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Home > SPJ News > SPJ Joins Fight for Public Records in Two Death-Penalty Murder Cases

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SPJ Joins Fight for Public Records in Two Death-Penalty Murder Cases

FOR IMMEDIATE RELEASE
5/31/2001


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Contacts: Ray Marcano, SPJ president, 937/225-2323 or rmarcano@spj.org; Ian Marquand, SPJ Freedom of Information Committee chairman, 406/542-4400 or ian@kpax.com; Bruce Brown, SPJ First Amendment legal counsel, 202/861-1660 or bbrown@baker-hostetler.com

INDIANAPOLIS — The Society of Professional Journalists is urging the Supreme Court of Kansas to reverse a District Court judge’s decision to seal public records in two high-profile, death-penalty murder cases.

The Society joined a friend-of-the-court brief — filed recently by the Reporters Committee for Freedom of the Press — to support Wichita news organizations’ efforts to view public records in the two pending quadruple homicide cases.

The Wichita Eagle and Wichita’s KWCH-TV Channel 12 have filed a lawsuit in the Supreme Court of Kansas against District Judge Clark V. Owens II, who sealed public records in the case. The news organizations are pursuing the records to investigate how the Sedgwick County, Kan., medical response system handled the cases and to review the general circumstances of the crime sprees.

"Records should be sealed under rare and extraordinary circumstances, and we support the media organizations’ attempts to overturn the court decision," said Ray Marcano, SPJ President and an assistant managing editor at the Dayton (Ohio) Daily News. "Without those records, the media can’t do its job and inform the public in a case that holds tremendous public interest."

The Eagle and KWCH served open records requests to Sedgwick County, the county’s Department of Emergency Communications and the Wichita Police Department. The news organizations were denied access to the public records when the Sedgwick County district attorney obtained unprecedented orders from the district judge — without ever informing The Eagle or KWCH — to seal every public record that the news organizations had requested.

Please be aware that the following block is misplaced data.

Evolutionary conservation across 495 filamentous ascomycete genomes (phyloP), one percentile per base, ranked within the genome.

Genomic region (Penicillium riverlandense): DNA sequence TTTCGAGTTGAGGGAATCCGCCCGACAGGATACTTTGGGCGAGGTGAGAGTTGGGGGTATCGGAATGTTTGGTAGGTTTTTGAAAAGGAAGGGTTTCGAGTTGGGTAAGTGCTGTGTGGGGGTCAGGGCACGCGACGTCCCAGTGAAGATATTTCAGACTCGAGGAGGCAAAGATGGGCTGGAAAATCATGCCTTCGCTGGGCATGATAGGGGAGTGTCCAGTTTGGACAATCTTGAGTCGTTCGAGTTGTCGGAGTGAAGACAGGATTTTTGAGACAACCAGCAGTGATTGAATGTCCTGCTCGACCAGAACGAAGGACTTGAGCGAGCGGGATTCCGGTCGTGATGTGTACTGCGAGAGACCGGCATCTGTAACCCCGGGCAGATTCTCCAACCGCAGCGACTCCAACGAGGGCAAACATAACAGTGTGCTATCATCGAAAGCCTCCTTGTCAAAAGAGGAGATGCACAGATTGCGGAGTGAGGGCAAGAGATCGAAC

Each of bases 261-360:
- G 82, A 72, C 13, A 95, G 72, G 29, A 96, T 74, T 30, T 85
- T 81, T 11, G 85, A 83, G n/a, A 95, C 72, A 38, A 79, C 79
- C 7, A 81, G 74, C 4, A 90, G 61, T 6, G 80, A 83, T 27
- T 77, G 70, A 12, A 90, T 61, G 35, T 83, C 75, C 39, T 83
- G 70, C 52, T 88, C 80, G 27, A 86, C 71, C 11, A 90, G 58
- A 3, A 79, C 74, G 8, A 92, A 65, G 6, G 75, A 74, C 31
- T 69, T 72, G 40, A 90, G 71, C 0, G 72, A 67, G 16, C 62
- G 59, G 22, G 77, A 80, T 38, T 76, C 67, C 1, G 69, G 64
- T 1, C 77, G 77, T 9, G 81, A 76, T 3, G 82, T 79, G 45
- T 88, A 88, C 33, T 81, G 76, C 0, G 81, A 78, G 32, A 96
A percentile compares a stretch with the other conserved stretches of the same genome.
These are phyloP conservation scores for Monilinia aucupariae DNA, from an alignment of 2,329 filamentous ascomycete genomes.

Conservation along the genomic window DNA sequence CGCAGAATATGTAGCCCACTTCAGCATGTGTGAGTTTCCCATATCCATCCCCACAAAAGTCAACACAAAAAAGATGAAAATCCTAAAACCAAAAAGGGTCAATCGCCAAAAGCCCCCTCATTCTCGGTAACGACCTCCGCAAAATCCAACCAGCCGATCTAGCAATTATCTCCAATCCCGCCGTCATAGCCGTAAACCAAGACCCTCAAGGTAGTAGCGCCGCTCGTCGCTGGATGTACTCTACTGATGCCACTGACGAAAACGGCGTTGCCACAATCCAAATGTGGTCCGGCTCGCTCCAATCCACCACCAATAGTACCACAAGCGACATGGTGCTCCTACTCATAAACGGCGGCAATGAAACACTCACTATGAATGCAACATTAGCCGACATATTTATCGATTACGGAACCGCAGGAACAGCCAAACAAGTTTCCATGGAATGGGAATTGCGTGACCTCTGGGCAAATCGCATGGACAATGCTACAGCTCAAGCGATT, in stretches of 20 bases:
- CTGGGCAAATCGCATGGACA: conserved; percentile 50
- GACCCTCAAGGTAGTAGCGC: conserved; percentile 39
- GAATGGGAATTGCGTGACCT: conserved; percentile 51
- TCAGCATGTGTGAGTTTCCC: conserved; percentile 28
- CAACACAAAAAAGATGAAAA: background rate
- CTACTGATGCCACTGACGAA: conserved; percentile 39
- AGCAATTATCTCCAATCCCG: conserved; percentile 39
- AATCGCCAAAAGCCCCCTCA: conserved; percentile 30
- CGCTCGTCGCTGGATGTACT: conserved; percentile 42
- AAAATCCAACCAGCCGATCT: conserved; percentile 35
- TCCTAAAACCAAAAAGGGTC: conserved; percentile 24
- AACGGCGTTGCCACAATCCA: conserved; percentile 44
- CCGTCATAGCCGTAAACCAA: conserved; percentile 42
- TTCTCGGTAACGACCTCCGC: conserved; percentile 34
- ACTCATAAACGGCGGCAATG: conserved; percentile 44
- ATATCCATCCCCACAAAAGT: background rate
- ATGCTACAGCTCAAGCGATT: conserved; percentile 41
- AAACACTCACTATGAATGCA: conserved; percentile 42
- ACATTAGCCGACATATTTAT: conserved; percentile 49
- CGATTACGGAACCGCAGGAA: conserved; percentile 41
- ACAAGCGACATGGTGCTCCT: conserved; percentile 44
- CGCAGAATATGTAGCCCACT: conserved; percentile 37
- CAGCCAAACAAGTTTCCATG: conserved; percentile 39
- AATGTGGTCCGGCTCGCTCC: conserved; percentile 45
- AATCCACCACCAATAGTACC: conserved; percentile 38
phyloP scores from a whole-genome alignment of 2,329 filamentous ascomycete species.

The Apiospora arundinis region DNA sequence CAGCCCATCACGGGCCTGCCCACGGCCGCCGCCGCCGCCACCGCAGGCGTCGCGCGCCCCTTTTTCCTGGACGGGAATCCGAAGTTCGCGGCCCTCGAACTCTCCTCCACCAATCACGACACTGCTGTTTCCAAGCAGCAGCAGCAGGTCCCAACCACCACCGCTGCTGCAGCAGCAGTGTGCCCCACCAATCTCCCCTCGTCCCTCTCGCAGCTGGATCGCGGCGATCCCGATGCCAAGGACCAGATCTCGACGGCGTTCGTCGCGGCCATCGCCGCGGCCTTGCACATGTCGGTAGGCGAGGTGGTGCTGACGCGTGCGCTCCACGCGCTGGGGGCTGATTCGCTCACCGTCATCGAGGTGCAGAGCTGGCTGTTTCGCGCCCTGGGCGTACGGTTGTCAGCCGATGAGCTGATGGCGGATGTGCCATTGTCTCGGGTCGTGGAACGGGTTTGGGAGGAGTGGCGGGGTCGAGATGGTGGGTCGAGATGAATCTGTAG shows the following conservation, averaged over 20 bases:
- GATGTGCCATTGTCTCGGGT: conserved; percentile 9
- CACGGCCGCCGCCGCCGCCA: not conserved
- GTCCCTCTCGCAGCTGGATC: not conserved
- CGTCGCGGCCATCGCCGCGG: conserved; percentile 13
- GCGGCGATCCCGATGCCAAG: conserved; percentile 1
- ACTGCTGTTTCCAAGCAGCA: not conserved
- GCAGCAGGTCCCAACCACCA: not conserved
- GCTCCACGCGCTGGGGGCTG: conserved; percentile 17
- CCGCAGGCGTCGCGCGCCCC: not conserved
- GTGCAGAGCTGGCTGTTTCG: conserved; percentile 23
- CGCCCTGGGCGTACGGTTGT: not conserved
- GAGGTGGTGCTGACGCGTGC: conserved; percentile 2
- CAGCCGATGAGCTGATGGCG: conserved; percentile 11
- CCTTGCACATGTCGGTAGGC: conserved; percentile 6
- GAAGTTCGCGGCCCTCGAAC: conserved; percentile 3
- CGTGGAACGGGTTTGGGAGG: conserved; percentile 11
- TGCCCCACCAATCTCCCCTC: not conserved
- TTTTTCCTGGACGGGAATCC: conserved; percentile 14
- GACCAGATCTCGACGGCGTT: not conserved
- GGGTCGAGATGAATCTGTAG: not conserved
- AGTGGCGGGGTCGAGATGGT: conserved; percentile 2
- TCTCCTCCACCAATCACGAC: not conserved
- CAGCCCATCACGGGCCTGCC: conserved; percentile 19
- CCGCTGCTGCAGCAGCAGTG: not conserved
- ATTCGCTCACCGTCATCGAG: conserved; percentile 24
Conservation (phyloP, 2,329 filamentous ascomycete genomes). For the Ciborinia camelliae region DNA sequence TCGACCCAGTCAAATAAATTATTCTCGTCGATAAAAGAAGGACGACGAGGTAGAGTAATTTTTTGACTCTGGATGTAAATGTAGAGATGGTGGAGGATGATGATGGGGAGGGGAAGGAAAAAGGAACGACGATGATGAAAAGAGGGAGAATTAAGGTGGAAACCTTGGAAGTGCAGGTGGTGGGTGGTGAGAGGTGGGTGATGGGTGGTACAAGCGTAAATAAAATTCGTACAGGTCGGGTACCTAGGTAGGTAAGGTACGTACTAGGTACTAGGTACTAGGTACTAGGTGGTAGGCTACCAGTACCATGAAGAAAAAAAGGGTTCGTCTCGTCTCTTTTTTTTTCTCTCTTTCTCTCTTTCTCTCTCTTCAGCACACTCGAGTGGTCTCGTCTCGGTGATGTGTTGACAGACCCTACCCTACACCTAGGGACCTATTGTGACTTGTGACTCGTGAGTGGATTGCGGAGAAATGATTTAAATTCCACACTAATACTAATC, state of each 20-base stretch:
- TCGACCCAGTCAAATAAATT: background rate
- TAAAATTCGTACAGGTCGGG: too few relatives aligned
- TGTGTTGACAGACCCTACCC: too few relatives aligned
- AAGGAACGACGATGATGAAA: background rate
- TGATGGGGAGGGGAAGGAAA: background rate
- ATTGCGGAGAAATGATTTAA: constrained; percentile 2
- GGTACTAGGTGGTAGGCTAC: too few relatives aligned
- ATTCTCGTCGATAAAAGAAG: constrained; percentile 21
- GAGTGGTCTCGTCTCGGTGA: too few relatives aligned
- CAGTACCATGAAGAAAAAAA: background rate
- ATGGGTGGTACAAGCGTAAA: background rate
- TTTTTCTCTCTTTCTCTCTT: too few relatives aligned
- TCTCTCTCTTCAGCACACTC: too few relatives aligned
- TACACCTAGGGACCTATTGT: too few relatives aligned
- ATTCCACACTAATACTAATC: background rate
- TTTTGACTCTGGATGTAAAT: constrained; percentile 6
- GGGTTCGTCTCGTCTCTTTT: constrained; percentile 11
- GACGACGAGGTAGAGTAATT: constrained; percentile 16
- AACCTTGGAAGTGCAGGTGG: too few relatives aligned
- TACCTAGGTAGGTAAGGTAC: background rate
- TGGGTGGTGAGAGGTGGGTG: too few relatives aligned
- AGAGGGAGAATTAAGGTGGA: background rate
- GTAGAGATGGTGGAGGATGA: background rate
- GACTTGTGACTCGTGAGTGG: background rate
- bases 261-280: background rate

"The public should be concerned about a judge sealing public records in any case. The fact that this case involves a capital crime and questions that are, literally, life and death, gives even more reason that all the information should be available," said Ian Marquand, SPJ Freedom of Information chairman and special projects coordinator at KPAX-TV in Missoula, Mont. "The public deserves to get the full story through the eyes and ears of the media."

The quadruple murder cases for which The Eagle and KWCH are seeking public records occurred in December 2000 within eight days of each other. The second of the two murder cases was followed by the disturbing report that one of the victims laid in the snow for two to three hours while police combed the crime scene of the execution-style shootings and might have been alive during the entire search. Unconfirmed media reports also said that the victim, who later died, was not taken to the hospital until three hours after the first ambulance arrived at the crime scene.

The Eagle and KWCH have sought access to public records to further investigate possible neglect of the county’s medical response system.

"This case presents a classic example of why the media has to be diligent and on its toes to keep records open," said Bruce Brown, SPJ First Amendment legal counsel, of Baker & Hostetler in Washington, D.C. "In the blink of an eye, with no advance warning, this prosecutor convinced the court to embark on a free-wheeling sealing campaign."

Joining SPJ in signing on to the Reporters Committee friend-of-the-court legal brief are the Kansas Association of Broadcasters, the Kansas Press Association and the Radio-Television News Directors Association.

In Kansas, the Society maintains a professional chapter in Wichita and student chapters at the University of Kansas, Kansas State University, Baker University, Emporia State University and Wichita State University.

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